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Do PARABENS In Personal Care Products INCREASE Breast Cancer RISK?

    40 years ago, 5 in 100 women would receive a breast cancer diagnosis in her lifetime. Today, 12.5 in 100 women will be diagnosed with breast cancer at some point in their lives. That’s 2.5 times as many. Where does this come from?

    Approximately half of breast cancers can be attributed to traditional risk factors, such as genetics, age, diet, and reproductive history? That makes 6.25 in 100 women with cancer. 

    What about the other half?

    The other half of the cancers – found in 6.25 in 100 women is potentially due to other lifestyle factors, including chemicals from cosmetics, personal care products, household cleaning products, pollution, plastics, and more.

    85% of breast cancers nowadays occur in women with no family history of breast cancer. That makes this last point of the lifestyle and chemicals even more significant. 

    There are two chemicals that have become prevalent in conventional personal care, household products and also in the environment. And both chemicals are linked to breast cancer: parabens and phthalates. These are statistics from the National Cancer Institute. 

    Here, we’re going to be looking at parabens. 

    A recent study looking at the US population showed over 90% percent of people in the United States have parabens in their bodies, with the highest concentrations found in women.

    And listen to this: parabens are also found in 99% of breast cancer tumors.

    So, what are these parabens? 

    Parabens are a group of chemicals that prevent growth of mold, bacteria, and yeast. 

    They are added to cosmetics and personal care products to increase shelf-life and stability to keep it from spoiling. Parabens are found in the lotions, sunscreens, antiperspirants, makeup, hair products and personal care products you use everyday. They are also found in chewing gum and mouthwash. 

    Now, how are parabens linked to breast cancer? 

    Parabens disturb the hormone system, they  are so called endocrine disruptors that mimic estrogen in the body

    Studies show that parabens affect the mechanisms of normal breast cells and influence their abnormal growth, leading to risk of breast cancer.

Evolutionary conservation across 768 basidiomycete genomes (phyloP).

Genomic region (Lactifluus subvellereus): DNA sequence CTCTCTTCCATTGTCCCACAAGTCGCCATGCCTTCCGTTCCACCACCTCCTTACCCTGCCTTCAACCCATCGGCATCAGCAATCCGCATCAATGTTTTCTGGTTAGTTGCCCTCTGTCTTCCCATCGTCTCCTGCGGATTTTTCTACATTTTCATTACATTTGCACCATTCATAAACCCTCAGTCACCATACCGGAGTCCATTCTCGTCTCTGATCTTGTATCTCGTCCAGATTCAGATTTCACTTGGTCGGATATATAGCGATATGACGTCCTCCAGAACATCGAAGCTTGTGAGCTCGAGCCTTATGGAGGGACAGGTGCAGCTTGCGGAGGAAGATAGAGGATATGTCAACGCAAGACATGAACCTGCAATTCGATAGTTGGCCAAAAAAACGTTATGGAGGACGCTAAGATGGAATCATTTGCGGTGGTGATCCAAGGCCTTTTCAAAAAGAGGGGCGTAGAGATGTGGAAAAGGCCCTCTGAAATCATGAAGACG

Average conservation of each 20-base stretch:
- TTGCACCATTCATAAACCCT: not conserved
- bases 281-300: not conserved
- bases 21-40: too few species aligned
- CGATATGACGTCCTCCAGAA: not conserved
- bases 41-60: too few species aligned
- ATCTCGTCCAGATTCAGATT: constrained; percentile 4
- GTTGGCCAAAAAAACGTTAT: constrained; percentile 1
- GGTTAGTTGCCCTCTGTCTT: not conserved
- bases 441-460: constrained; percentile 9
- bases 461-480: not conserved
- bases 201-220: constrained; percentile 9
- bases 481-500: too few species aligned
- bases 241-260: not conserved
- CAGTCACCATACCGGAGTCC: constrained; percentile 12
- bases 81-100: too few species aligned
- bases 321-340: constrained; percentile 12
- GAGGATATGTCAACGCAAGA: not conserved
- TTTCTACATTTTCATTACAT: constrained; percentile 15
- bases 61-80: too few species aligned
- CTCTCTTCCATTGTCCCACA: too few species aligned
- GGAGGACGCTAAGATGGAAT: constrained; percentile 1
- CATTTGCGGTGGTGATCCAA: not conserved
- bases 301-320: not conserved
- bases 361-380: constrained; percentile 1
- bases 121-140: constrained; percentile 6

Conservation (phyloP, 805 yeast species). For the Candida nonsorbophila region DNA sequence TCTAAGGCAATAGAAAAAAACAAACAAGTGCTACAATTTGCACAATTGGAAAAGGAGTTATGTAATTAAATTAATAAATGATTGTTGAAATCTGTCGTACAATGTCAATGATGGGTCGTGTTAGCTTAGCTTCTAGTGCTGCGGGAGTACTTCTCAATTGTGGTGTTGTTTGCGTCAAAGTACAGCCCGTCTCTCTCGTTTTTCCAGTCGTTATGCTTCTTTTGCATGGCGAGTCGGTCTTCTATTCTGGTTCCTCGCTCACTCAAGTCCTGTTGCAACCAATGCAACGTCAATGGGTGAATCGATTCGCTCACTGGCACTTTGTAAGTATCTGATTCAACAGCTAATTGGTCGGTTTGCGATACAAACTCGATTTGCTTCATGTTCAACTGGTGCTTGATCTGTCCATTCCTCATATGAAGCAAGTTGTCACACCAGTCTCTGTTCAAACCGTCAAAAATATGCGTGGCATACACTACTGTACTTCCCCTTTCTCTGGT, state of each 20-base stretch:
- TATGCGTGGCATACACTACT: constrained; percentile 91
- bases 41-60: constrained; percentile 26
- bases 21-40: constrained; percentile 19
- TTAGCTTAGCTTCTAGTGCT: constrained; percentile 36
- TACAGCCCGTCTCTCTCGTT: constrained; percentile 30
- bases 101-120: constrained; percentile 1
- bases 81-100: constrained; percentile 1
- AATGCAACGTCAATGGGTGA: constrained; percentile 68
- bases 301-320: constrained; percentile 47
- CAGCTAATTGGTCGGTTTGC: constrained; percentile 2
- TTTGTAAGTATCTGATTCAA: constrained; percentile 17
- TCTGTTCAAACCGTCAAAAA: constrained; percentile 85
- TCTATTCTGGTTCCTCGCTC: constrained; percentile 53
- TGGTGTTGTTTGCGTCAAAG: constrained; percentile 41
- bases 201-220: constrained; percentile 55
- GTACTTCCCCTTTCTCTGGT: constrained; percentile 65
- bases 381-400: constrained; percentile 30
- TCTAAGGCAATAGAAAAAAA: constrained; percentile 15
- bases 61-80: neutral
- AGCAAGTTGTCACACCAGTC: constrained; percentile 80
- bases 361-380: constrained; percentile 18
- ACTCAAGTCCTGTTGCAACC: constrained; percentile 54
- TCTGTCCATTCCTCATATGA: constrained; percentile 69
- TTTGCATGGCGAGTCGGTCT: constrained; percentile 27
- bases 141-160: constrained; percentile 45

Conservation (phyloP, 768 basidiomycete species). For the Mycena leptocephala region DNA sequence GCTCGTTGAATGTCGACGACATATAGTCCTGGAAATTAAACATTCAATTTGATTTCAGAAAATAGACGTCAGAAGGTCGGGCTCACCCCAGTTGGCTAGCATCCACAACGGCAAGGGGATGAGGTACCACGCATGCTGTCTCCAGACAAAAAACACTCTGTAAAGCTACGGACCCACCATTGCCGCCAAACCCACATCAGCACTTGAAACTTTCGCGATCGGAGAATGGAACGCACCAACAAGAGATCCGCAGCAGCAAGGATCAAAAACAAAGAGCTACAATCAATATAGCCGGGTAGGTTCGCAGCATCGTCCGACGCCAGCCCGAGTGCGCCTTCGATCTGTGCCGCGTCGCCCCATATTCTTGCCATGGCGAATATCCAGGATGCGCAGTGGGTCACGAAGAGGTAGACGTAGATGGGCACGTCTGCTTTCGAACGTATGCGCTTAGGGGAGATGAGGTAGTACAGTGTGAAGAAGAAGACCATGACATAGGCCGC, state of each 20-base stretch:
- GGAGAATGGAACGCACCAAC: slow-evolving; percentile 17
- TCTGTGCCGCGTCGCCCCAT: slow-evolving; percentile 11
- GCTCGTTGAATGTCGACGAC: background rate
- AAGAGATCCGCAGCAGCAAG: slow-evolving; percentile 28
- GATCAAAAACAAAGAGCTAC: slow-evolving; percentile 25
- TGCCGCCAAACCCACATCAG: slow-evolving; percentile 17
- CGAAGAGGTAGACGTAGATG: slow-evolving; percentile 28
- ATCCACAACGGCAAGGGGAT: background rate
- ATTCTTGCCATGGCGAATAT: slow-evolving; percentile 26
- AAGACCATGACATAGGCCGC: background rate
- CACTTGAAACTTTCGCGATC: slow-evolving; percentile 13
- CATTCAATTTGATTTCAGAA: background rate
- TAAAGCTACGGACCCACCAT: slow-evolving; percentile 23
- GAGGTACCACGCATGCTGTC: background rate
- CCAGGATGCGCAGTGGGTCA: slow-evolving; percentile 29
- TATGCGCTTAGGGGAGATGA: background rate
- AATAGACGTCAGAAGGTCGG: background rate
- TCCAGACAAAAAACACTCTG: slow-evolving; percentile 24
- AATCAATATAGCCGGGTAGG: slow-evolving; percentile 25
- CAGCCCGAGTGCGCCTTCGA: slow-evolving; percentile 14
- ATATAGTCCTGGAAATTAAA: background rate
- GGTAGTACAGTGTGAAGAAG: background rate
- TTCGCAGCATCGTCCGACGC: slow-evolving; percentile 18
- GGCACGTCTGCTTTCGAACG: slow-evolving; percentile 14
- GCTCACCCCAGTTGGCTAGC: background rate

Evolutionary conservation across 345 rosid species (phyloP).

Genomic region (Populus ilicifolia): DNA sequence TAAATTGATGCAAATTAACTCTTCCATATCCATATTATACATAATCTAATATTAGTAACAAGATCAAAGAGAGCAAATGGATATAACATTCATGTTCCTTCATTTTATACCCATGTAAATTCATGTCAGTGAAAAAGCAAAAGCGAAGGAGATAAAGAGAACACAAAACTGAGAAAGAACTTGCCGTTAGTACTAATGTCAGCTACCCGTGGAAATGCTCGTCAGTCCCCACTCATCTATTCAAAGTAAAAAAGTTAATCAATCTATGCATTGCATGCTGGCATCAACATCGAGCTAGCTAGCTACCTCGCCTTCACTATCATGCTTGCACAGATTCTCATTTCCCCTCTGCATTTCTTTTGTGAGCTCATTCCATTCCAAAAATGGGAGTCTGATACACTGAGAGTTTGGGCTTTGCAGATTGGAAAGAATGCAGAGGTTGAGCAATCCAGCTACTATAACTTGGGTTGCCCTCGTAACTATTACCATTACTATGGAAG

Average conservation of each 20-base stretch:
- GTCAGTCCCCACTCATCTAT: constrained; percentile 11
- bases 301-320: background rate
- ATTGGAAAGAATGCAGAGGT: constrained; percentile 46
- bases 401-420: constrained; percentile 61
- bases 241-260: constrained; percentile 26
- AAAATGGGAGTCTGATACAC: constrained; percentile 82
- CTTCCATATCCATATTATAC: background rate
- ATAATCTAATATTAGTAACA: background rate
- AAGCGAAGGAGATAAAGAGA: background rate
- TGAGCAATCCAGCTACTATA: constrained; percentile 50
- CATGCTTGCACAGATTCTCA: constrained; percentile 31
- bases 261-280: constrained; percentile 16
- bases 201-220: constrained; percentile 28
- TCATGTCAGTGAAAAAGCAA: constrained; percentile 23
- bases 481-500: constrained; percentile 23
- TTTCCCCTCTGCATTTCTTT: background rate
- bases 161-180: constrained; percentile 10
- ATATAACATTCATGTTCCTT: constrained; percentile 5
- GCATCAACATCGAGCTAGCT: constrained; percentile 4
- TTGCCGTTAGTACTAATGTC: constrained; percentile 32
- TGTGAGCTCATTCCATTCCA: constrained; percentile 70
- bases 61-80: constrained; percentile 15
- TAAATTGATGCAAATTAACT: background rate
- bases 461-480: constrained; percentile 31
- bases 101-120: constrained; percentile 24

Even at low concentrations – concentrations that many women who are using dozens of conventional skincare, cosmetics, personal care products, and household cleaners each day would be exposed to under normal life circumstances.

    5 nanogram of parabens promote the growth of breast cancer cell. Women use 10,000 times this amount.

    Paracens decrease cell death. Studies show that some concentrations of parabens may reduce programmed cell death, which is one way the body deals with damaged cells.

    Parabens can cause metastasis growth. In vitro studies have found that cells exposed to parabens for over 20 weeks may increase factors associated with metastases. 

    Parabens can also block chemotherapy agents. Studies found that methylparaben may decrease the ability of tamoxifen to impede the effects of estrogen, making this common chemotherapy drug less effective at treating breast cancer.

    Parabens have been linked to other health concerns, such as allergies, skin irritations, and may also disrupt thyroid levels. 

    All women are vulnerable to the effects of parabens, especially pregnant women. Fetuses and young children are most vulnerable to parabens, because at these life stages breast tissue is most susceptible to endocrine disruptors. 

    So, what can you do to protect yourself from parabens? 

    Look for products labeled “paraben free”. 

    Avoid products listing parabens as ingredients. Common parabens and their synonyms include:

    • propyl paraben (or propyl 4-hydroxylbenzoate),
    • butyl paraben (or butyl 4-hydroxylbenzoate),
    • ethyl paraben (or ethyl 4-hydroxylbenzoate)
    • heptyl paraben (or heptyl 4-hydroxylbenzoate),
    • methyl paraben (or methyl 4-hydroxybenzoate)

    Pay attention to products marketed to kids: both the European Commission and Denmark have banned butylparaben and propylparaben from diaper creams and other leave-on products for children under three. Not the case in the USA. 

    The best thing you can do is switch to safe, water-free, and chemical-free personal care products. They don’t contain this stuff. Only water-free skin care products can be chemical-free. So check the labels just for water. 

    Make sure to take a look at my other video to learn more about phthalates and their connection with breast cancer.

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